Tess ends with her facing capture and death within Stonehenge, almost as a sacrifice to the pagan gods.Although it is not well known to non-specialists today, The Woodlanders delves deep into pagan ideas. The book follows the cycles of the year in a village dominated by its apple orchards, with all the pagan-looking ceremonies attached to different seasons of the year. The character Giles Winterborne is described explicitly as an incarnation of a pagan deity, the spirit of the Fruit:
He looked and smelt like Autumn’s very brother, his face being sunburnt to wheat-color, his eyes blue as corn-flowers, his boots and leggings dyed with fruit-stains, his hands clammy with the sweet juice of apples, his hat sprinkled with pips, and everywhere about him that atmosphere of cider which at its first return each season has such an indescribable fascination for those who have been born and bred among the orchards. …..
He rose upon her memory as the fruit-god and the wood-god in alternation; sometimes leafy, and smeared with green lichen, as she had seen him among the sappy boughs of the plantations; sometimes cider-stained, and with apple-pips in the hair of his arms, as she had met him on his return from cider-making in White Hart Vale, with his vats and presses beside him.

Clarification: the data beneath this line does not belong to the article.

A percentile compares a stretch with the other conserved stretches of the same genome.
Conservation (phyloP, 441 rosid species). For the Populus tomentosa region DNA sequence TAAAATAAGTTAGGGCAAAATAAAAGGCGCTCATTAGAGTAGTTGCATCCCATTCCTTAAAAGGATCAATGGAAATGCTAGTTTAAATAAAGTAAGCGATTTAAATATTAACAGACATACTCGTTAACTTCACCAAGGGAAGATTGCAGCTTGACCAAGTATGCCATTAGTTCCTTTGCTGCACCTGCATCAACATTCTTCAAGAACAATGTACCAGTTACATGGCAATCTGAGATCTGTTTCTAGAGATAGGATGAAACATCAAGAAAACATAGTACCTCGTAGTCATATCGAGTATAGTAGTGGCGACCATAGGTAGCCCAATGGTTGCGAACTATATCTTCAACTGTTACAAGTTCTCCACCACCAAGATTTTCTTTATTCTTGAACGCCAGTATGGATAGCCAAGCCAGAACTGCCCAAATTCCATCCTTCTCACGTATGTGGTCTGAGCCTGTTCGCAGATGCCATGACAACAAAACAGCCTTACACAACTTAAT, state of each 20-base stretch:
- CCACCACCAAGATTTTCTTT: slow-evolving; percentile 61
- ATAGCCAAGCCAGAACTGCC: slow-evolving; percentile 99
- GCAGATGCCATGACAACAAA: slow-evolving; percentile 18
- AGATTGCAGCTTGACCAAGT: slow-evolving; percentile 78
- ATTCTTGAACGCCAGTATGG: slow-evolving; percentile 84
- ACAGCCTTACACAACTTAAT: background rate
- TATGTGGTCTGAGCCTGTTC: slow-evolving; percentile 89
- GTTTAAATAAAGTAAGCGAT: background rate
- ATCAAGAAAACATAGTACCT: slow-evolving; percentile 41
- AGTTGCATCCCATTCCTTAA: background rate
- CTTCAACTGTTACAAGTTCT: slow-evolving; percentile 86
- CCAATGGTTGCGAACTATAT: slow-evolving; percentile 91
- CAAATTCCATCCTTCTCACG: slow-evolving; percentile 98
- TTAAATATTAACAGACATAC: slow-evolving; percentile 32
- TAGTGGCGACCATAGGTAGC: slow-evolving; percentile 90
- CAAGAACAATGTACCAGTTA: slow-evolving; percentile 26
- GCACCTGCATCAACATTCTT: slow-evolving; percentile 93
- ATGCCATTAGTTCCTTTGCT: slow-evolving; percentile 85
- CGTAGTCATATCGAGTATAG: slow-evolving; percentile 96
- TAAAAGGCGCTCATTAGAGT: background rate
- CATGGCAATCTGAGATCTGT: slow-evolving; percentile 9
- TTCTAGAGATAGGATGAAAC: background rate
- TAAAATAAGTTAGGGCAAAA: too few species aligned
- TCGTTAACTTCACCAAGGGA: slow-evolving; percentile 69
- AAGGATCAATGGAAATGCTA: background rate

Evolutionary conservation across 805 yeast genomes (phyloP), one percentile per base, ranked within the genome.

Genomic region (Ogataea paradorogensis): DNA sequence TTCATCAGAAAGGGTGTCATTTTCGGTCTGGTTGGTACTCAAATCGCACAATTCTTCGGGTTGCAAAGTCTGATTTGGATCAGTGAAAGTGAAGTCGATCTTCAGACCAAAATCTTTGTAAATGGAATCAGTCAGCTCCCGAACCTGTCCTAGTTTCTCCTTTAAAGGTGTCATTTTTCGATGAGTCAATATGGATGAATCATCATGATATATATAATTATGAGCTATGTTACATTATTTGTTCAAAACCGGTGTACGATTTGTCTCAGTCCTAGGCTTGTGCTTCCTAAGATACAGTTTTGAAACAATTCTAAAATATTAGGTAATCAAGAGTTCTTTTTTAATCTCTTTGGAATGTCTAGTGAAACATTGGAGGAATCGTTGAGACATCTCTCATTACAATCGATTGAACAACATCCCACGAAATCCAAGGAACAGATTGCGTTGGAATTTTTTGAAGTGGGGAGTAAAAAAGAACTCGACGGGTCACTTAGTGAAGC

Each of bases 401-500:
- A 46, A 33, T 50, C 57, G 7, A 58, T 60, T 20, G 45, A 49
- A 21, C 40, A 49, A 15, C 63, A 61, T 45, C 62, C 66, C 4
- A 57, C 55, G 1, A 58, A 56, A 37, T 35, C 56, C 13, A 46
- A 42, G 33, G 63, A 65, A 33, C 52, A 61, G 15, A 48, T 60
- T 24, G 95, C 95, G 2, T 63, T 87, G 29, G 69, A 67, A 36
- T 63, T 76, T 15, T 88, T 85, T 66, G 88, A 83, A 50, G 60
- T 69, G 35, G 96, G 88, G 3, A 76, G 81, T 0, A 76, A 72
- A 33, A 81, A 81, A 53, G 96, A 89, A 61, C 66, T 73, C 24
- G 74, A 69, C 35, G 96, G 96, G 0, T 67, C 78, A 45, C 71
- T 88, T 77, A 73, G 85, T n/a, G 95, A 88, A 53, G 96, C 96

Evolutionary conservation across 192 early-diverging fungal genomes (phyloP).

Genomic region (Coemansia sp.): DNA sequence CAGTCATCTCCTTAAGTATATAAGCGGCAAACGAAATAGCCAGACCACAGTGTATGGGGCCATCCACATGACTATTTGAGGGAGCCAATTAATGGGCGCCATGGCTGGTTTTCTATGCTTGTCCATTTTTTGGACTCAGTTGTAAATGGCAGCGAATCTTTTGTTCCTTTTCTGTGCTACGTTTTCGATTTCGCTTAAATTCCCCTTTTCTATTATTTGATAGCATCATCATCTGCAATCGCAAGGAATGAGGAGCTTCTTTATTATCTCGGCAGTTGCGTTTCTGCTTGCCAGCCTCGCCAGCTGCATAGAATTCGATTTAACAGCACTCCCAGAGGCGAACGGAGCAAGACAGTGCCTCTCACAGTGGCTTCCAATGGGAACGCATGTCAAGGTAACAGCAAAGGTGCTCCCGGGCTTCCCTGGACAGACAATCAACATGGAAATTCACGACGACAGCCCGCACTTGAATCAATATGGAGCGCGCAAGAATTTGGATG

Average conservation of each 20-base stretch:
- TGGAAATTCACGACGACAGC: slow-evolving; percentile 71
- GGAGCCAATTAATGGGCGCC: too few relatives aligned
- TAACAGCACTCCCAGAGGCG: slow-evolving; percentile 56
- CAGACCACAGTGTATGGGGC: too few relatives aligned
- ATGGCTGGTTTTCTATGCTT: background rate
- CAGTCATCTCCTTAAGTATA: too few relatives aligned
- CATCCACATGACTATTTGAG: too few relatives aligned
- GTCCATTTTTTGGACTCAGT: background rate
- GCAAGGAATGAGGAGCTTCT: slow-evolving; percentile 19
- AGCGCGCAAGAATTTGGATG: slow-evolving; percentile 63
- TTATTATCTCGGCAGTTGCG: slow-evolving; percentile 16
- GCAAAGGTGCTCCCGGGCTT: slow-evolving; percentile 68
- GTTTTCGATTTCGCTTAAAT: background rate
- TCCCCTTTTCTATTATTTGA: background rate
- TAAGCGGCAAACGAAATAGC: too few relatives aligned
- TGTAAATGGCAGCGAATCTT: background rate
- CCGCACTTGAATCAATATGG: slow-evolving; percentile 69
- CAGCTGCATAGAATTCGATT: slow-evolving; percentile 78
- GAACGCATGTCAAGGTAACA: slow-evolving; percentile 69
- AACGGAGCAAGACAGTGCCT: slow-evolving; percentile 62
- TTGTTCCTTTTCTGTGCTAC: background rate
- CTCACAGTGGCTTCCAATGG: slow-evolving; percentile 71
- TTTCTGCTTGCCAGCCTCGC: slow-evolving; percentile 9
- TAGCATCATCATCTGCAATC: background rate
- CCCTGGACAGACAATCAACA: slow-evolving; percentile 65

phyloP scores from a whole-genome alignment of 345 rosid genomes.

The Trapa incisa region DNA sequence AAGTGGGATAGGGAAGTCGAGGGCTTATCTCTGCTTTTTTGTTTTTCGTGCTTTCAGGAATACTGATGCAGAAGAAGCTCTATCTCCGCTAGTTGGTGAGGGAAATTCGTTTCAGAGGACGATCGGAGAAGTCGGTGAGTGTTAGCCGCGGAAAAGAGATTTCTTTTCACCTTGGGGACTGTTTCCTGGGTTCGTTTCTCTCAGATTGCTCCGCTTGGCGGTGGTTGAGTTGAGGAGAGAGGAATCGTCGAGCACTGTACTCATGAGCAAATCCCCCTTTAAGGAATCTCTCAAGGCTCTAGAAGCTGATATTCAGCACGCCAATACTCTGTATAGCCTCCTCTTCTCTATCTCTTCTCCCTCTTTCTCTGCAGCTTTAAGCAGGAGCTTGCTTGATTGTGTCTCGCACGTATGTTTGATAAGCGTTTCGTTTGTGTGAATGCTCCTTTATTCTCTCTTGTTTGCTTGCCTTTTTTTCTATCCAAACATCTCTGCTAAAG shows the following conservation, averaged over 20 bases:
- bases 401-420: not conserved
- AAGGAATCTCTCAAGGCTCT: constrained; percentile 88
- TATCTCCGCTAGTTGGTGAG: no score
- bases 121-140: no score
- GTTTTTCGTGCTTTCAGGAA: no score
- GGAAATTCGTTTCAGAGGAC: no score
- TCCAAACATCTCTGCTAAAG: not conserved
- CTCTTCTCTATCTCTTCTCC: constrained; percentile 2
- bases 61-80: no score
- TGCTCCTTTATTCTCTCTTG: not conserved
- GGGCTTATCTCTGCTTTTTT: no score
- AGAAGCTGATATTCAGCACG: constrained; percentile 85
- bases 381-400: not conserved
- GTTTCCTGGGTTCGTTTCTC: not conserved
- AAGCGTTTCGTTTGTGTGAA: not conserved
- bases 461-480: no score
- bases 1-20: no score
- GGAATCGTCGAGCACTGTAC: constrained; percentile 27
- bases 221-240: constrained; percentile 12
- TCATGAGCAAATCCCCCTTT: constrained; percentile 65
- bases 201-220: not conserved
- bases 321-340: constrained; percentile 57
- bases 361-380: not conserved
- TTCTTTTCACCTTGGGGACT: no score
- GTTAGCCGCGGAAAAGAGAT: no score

This is a deeply and authentically visionary pagan novel. Its ideas run very close to those of Frazer, but the latter’s work would only appear from 1890 onward, and when they did, Hardy read him with much interest. But if anything, it looks as if Hardy influenced Frazer, rather than the other way round.
He did not mean it in this context, but I think of Marlowe’s first words about London in Conrad’s Heart of Darkness (1899): “And this also has been one of the dark places of the earth.”
I would also add one point that might seem obvious, but which rarely gets stressed enough when discussing the origins of witch-cult myths. In the early twentieth century, most educated Brits (and Irish) had studied German, and had read some Goethe. If they knew anything, they knew Faust and the spectacular witches sabbat scene on the Brocken on Walpurgis Nacht. They thus had an established framework of what witches did into which later ideas could easily be slotted. Reading Faust also gave them a religious sense of the Eternal Feminine.
So pagan witches and their ancient gods and goddesses …. Why not?
The best book on the historical and cultural background of all this is G. R. Searle, A New England? (2004) and especially the long chapter on Art and Culture. This is very good on the rural revivalism and romanticism of this age, the attempts by elites to rediscover “authentic” folk cultures and generally get back to an imagined countryside, paganism and all.
There are of course any number of more detailed books on the occult and esoteric movement of the age. Ronald Hutton’s excellent books tell us a great deal about the early history of these pagan notions. And see also Marion Gibson, Imagining the Pagan Past: Gods and goddesses in literature and history since the Dark Ages (Routledge, 2013).